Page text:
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Griffin Technology is a privately held U.S. company founded in Nashville, Tennessee in 1992 by Paul Griffin. The company designs and manufactures computer peripherals, consumer electronics, and accessories for smartphones and mobile devices. The company's first products were primarily video adapters, in particular those to enable the connection of DB-15 based Macintosh computers to the more popular VGA based monitors of the time. June 1998 marked Griffin's entry into USB based computer peripherals with the introduction of the iMate, a device that allowed the use of Apple Desktop Bus based devices with the newer, and increasingly more common, Universal Serial Bus . Griffin introduced additional USB devices, such as iMic and PowerMate, over the next two years, and continued to enjoy moderate growth during this period.Griffin was one of the first 3rd-party vendors to produce peripherals for Apple's iPod. One year after iPod came out, at MacWorld San Francisco 2003, Griffin introduced iTrip. iTrip is an FM transmitter that allows iPod owners to transmit audio from an iPod to a nearby FM receiver.The company experienced rapid growth fueled by the success of its iPod accessories, especially the iTrip. As evidence, the number of people employed by Griffin Technology increased four-fold between 2003 and 2007. This growth allowed the company to take on more ambitious projects such as the Evolve wireless speaker system, and to diversify the product line to include accessories for iPod competitors such as Microsoft's Zune, and SanDisk's Sansa.At present, the company's accessories line-up includes those for Apple's iOS devices, as well as popular smartphones, tablets, and handheld devices from Google, Amazon, Samsung, HTC, and Motorola. Products range from protective cases for these devices, to consumer electronics and accessories for audio performance and playback, remote-controlled model cars and helicopters, consumer electronics accessories for children, and products for retail and healthcare markets. Griffin Technology currently employs 350+ employees, world-wide.In 2014, Griffin became one of the first Nashville companies to become a naming partner at a career academy of a local high school. The Giffin Academy of Design and Technology is located at Hunters Lane High School of Metropolitan Nashville Public Schools. Wikipedia.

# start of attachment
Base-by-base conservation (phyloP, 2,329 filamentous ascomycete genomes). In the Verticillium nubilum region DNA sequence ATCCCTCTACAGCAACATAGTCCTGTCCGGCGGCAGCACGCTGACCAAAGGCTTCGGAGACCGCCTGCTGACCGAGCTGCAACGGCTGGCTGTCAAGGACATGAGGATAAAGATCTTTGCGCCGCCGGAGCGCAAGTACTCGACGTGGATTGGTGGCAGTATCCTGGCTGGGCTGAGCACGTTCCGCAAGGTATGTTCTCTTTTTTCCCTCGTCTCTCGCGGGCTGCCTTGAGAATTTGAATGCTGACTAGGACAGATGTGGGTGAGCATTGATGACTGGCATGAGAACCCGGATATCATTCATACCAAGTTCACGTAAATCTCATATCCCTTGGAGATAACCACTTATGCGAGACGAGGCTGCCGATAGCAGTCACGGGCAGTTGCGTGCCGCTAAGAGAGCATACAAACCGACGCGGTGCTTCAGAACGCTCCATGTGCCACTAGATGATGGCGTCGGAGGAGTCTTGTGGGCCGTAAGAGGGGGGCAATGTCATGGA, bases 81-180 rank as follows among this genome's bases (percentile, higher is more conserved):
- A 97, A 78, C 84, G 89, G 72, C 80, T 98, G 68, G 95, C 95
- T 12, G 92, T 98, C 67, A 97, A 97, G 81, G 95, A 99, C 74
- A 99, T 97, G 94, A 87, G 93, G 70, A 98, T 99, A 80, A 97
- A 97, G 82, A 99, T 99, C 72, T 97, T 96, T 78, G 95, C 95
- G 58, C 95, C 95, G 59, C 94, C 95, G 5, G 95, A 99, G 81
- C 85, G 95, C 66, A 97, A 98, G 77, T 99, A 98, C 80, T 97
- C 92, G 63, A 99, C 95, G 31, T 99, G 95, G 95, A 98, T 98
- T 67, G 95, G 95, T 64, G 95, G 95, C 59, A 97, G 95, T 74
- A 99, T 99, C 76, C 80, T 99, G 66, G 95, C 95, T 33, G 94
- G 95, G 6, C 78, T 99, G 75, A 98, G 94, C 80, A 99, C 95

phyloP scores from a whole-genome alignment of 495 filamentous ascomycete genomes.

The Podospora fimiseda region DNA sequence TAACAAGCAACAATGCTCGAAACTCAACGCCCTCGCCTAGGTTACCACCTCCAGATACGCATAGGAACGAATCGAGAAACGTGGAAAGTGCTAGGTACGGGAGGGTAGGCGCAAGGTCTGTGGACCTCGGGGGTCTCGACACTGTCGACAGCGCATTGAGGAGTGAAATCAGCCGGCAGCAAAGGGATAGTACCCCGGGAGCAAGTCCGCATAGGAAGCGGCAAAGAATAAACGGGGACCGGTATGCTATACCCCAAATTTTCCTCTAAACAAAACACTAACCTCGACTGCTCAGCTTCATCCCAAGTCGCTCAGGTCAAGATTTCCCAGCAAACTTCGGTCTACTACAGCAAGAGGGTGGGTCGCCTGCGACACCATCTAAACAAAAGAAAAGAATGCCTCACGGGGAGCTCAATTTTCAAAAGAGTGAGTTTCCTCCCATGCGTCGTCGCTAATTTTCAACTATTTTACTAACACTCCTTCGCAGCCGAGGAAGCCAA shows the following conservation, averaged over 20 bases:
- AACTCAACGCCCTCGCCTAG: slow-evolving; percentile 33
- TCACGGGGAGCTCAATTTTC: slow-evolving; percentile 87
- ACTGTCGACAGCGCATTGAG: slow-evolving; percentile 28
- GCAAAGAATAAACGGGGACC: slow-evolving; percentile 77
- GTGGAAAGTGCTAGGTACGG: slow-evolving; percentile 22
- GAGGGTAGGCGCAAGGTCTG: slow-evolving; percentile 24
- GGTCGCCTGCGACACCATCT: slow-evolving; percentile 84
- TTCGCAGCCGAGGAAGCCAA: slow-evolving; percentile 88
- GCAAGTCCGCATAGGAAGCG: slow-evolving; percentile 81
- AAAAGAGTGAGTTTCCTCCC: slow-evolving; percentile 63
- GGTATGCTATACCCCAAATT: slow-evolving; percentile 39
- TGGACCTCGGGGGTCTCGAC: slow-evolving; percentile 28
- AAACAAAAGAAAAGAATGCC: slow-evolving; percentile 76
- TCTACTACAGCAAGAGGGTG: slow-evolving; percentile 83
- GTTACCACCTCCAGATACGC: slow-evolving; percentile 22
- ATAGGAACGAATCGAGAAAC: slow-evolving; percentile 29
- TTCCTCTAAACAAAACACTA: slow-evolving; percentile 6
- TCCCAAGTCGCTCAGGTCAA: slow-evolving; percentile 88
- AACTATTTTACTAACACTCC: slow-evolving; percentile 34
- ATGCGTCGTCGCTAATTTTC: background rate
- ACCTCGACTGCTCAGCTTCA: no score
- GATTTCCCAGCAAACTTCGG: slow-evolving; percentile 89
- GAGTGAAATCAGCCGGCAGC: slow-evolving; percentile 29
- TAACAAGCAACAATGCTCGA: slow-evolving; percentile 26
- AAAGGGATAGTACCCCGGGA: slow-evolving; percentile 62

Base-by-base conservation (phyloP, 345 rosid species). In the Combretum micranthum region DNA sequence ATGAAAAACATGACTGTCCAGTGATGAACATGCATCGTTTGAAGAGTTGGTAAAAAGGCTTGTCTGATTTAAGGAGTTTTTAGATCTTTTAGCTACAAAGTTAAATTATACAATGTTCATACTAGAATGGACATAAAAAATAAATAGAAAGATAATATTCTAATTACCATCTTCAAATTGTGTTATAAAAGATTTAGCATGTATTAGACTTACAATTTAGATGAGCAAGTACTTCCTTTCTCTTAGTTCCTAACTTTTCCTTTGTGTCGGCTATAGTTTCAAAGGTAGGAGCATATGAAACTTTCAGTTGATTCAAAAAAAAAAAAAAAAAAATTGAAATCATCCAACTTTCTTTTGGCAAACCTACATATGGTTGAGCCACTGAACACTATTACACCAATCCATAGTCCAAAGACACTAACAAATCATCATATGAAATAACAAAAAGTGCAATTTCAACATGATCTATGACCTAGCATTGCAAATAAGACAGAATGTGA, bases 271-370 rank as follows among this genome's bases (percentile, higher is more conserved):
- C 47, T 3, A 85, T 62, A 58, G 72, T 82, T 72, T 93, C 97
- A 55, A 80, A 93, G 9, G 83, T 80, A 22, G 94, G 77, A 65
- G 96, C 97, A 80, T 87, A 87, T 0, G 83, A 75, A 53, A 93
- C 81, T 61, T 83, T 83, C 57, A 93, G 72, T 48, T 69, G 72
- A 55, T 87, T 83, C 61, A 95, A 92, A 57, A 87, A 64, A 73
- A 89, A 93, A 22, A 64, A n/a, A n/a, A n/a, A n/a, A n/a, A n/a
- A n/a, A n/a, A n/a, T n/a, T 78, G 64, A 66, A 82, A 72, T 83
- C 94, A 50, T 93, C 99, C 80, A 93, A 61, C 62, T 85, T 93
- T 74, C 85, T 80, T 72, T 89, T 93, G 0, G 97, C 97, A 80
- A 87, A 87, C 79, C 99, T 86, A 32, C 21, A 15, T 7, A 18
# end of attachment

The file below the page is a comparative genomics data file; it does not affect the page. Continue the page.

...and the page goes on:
Griffin Technology | Date: 2015-02-12

A protective cover for a device having a touchscreen and a fingerprint sensor includes a Polyethylene terephthalate touchscreen cover that covers the touchscreen while allowing the touchscreen to be used. A die cut opening in the touchscreen cover corresponds to a location of the fingerprint sensor and a flexible membrane covers the opening. The flexible membrane is preferably constructed from Thermoplastic polyurethane that is bonded to the touchscreen cover. The touchscreen cover is then glued to an injected polycarbonate plastic rigid frame to for the front of a protective device case assembly.

Griffin Technology | Date: 2015-05-22

A water resistant device case includes a front and back assembly that mate to enclose an electronic device. The front assembly includes a rigid front frame, a touch screen cover bonded to the front frame, an inner bumper attached to the rigid front frame and an elastomeric main seal attached around a periphery of the rigid front frame. The back assembly includes a rigid back frame, an elastomeric over mold formed on an exterior of the black frame and an inner bumper attached to the rigid back frame. A snap tab attached to the rigid back frame mates with a snap hook on the front assembly to hold the front and back assemblies together when the device is enclosed within the case. A main water resistant seal is formed around a perimeter of the front and back assemblies by the elastomeric main seal on the front assembly being held against an inner surface of the rigid back frame. A secondary water resistant seal is formed around a perimeter of the front and back assemblies by an elastomeric secondary sealing member attached around a periphery of the rigid front frame that mates with an exterior surface of the back assembly to form a secondary water resistant seal. A closed cell foam is used to seal apertures associated with the devices audio inputs and outputs.